from Wiktionary, Creative Commons Attribution/Share-Alike License

  • n. The property of being tenable.

from the GNU version of the Collaborative International Dictionary of English

  • n. The quality or state of being tenable; tenableness.

from The Century Dictionary and Cyclopedia

  • n. The state or character of being tenable; tenableness.

from WordNet 3.0 Copyright 2006 by Princeton University. All rights reserved.

  • n. the quality of being plausible or acceptable to a reasonable person


Sorry, no etymologies found.


  • In addition to monitoring thermal conditions and visibility, researchers also measured the oxygen, carbon monoxide and carbon dioxide levels to determine the tenability, that is, survival conditions, on the fire floor.

    ACM TechNews

  • Demonstrating that they are not simply false but grossly mistaken thus serves as an index of the tenability of his remarks.

    Making a Monkey out of Pat Buchanan

  • The story might be warm, but I sense a false assumption that those who do not fundamentally doubt their faith are somehow uncritical and naive about the tenability of their beliefs.

    Preach Your Doubts

  • And this connects with familiar debates as to the tenability of externalist views in the philosophy of mind.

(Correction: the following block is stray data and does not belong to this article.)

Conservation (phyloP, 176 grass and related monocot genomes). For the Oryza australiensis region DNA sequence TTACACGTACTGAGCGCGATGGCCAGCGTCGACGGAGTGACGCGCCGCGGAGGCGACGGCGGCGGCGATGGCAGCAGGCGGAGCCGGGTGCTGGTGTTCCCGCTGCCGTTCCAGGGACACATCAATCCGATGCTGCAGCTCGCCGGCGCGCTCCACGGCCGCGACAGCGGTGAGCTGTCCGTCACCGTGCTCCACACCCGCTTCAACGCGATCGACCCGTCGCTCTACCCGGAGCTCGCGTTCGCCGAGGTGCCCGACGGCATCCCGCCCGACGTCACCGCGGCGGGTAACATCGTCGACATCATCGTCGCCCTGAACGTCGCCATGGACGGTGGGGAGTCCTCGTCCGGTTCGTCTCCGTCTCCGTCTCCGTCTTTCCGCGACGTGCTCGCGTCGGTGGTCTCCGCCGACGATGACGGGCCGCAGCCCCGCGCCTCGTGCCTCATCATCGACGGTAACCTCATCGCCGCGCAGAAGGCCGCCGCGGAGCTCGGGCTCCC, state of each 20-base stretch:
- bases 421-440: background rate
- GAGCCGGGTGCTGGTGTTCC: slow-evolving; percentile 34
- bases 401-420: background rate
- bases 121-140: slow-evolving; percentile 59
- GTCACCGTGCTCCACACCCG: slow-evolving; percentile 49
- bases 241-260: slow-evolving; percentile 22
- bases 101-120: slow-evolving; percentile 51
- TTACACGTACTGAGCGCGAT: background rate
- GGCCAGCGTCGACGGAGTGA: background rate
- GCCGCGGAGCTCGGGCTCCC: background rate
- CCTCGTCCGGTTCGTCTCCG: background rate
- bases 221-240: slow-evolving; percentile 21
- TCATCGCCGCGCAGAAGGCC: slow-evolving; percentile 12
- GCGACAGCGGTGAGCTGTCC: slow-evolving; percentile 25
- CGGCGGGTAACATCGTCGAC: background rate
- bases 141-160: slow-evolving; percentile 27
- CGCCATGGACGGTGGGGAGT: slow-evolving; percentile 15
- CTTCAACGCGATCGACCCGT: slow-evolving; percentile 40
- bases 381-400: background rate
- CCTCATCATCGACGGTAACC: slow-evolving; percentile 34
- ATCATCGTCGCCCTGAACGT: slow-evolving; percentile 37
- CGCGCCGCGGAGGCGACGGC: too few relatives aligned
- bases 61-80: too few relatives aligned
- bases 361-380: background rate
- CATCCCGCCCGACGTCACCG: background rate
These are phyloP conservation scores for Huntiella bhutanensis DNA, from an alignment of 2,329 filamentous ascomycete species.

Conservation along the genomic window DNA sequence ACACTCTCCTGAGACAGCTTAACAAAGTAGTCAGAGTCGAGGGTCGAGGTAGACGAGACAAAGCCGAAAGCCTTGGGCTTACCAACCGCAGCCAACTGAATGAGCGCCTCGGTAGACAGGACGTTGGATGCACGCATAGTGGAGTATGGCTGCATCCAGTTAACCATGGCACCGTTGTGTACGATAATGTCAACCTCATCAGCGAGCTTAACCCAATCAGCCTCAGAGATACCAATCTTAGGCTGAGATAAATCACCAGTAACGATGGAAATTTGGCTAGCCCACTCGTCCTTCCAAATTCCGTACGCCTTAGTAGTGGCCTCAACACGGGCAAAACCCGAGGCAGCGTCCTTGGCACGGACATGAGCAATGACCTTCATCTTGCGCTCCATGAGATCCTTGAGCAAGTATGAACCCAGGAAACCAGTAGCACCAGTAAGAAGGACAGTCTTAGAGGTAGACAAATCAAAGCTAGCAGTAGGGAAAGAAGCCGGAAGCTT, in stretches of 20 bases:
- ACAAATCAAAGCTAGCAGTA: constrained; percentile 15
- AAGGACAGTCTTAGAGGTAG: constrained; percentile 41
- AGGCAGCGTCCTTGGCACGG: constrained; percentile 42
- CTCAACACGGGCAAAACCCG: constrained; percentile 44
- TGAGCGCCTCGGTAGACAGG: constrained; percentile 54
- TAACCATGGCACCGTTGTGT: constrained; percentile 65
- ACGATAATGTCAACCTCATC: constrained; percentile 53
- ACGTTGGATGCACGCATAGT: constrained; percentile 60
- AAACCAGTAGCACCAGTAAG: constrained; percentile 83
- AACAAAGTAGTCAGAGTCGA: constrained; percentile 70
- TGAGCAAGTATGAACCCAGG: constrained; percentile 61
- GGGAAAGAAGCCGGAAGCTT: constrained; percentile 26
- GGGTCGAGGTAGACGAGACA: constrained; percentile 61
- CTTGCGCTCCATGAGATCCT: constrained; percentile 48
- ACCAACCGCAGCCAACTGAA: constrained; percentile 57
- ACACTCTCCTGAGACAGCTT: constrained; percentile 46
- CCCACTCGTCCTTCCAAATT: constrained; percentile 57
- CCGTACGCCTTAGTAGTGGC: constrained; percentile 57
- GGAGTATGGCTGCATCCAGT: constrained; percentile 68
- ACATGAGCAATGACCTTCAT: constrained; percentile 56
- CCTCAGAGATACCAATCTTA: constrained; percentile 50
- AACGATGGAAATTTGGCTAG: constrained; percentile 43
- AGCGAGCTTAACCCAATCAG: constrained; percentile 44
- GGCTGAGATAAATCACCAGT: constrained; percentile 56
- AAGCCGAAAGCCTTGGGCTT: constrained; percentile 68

Petty Injuries

  • The third question regards the tenability of the fundamental theory.

    Molecular Genetics

  • The tenability of such accounts concerns not only philosophers primarily interested in pleasure but also those more generally concerned with the nature of mind.


  • In sum, the reduplicative strategy is of no use in showing the logical tenability of the two natures doctrine.

    The Maverick on Reduplication

  • The bulk of the arguments here attempt argument by example and reductio ad absurdum, as do most authors who attempt to demonstrate the tenability of their assertions by parallel links with plausible positions.

    Choice For Men: Do Feminists and Pro-Lifers Make The Same Argument?

  • For example, some of Derek Parfit's work on personal identity is supposed to undermine the importance of personal identity as such, and that in turn might undermine the tenability of agent-relativity (see Parfit 1984).

    Reasons for Action: Agent-Neutral vs. Agent-Relative

  • It had none of the arrogant retreat to a juvenile mode of pranksterish defiance that "Liberty" had; it turned the Rockwellian nostalgia of "Lazy River Road" inward on itself, almost against itself, in an inquiry into the tenability of idealism and sentimentality in a universe where, as another song has it, "You always hurt the one you love."

    The Annotated "Days Between"


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